Messages from the Wise Ones

Messages from the Wise Ones

Some thoughts from Rev Sarah Tinker from the service with Rev. Christopher Corps on 13th March 2016.

I didn’t mean to do it. Honest. But if you look at the front of today’s order of service it does imply that Chris and I as worship leaders today are in fact the wise ones delivering our own wise messages. But in truth we’re merely acting like postal delivery workers with a van full of parcels.

Because we live at a time in human experience where we have access to the most wondrously rich and diverse sources of wisdom. Never before have ordinary people been so freely able to read and even listen to great teachers, experts on every topic under the sun, sources of deep inspiration.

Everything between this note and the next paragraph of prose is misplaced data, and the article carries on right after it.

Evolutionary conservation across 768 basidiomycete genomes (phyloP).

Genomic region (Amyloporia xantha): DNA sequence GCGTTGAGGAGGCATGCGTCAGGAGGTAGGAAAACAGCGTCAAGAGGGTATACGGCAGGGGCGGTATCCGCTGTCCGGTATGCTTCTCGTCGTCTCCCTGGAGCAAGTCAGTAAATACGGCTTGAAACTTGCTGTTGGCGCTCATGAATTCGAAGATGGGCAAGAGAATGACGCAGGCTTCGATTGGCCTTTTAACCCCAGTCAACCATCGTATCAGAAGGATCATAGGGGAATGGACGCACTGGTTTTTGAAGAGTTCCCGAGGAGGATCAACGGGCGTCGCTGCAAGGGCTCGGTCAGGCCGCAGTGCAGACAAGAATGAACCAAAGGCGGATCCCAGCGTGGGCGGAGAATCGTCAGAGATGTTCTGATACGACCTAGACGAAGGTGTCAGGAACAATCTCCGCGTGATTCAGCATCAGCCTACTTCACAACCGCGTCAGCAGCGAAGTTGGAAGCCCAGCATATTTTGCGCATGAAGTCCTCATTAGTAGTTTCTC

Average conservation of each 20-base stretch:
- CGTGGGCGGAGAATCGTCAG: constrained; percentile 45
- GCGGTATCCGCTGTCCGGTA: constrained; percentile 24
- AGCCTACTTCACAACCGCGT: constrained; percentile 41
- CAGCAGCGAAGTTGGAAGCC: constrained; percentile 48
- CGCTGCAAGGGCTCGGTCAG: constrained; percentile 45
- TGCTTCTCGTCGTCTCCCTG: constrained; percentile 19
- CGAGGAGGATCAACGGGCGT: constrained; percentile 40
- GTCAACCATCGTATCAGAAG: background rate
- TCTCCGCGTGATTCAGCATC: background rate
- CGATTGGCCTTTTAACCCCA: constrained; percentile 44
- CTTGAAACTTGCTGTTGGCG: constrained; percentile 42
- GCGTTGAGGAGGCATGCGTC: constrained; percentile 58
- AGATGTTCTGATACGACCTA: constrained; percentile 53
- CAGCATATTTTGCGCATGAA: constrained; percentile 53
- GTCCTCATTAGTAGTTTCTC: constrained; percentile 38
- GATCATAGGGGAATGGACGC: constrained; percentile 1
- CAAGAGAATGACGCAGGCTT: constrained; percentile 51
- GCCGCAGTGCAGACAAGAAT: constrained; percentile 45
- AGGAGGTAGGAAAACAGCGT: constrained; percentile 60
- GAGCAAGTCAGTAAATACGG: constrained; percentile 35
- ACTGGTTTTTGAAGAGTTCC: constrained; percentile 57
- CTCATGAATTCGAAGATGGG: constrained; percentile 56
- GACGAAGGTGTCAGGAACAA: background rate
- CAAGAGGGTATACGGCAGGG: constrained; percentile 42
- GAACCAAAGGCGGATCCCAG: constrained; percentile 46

Now as some of us know when faced with a banquet table filled to overflowing with our favourite foods, there is the danger of indigestion. When we have so many sources of wisdom to choose from we may end up stuffing ourselves so much that we truly digest very little of it. You may have heard the story of the wealthy Buddhist scholar who had visited almost every teacher and now visited a renowned Zen master

After he made the customary bows, he asked her to teach him Zen. Then, he began to talk and talk about his extensive doctrinal background and rambled on and on about the many sutras he had studied.

The master listened patiently and then began to make tea. When it was ready, she poured the tea into the scholar’s cup until it began to overflow and run all over the floor. The scholar saw what was happening and shouted, “Stop, stop! The cup is full; you can’t get any more in.”

The master stopped pouring and said: “You are like this cup; you are full of ideas about Buddha’s Way. You come and ask for teaching, but your cup is full; I can’t put anything in. Before I can teach you, you’ll have to empty your cup.”